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The real time control architecture is based, at least in this first phase of activity, on standard HW/SW components. The adopted architecture consists in a PC equipped with a DSP (TMS320C32) board (FastProt) and connected with the motor drives and to an input board for the sensors. This board has been purposely designed because of the relatively high number of signals (30) to be acquired in real-time. From the software point of view, besides a real-time kernel on the DSP board, an interface between the DSP and the PC has been developed, allowing to use in an integrated fashion both real-time software and high-level environments for user interface. The position control of each finger is based on a classical PI controller, as depicted in figure. At this level, a difficulty has been the compensation of nonlinearities caused by the actuation system, in particular a relevant (and non constant) dead zone and the nonlinear characteristic of the Hall effect position sensors. The set points and the controlled variables of the servo loops are considered according to two main modalities: position control or proximity control. In the first case, the absolute position of the fingertip is controlled by planning the desired motion with a fourth-order polinomial function and assigning the desired motion time. The controlled variable is the position x of the fingertip obtained by means of the forward kinematics from the joint position measured by the Hall effect sensor. In the second case, the controlled variable is the distance of the finger with respect to the approached object. This modality is activated when the finger is sufficiently close to the object (e.g. 15 mm). The controlled variable is now the distance from the object, as measured by the proximity sensor. This information can be used both to start the grasp of the object (if all the fingers are at the same distance from it) or to maintain constant the distance between the finger and the object (e.g. if the object is moving). A proper switching logic between the above two control modalities must be adopted in order to ensure a smooth behavior of the gripper. Note that the latter control modality can also allow to `stabilize' a slowly moving object with respect to the gripper.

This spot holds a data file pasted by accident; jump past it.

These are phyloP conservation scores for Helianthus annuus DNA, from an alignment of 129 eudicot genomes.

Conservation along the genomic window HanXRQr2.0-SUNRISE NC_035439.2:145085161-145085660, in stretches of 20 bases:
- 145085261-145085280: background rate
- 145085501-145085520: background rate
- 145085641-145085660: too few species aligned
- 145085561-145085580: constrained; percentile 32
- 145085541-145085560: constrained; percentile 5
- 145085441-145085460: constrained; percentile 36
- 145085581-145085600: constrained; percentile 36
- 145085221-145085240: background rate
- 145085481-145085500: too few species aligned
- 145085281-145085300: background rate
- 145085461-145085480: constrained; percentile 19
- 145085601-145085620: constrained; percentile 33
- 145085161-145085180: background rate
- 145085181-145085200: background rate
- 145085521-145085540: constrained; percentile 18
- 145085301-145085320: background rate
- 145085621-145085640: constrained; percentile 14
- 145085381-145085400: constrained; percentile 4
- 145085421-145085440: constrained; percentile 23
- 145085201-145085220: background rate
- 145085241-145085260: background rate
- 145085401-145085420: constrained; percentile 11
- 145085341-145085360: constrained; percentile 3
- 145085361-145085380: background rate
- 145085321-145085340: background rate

Besides the position/proximity, a further control loop is present in order to control the forces applied during manipulation. This scheme, that is based on the information deriving from the force/torque sensors, at the moment implements a simple compliance control.


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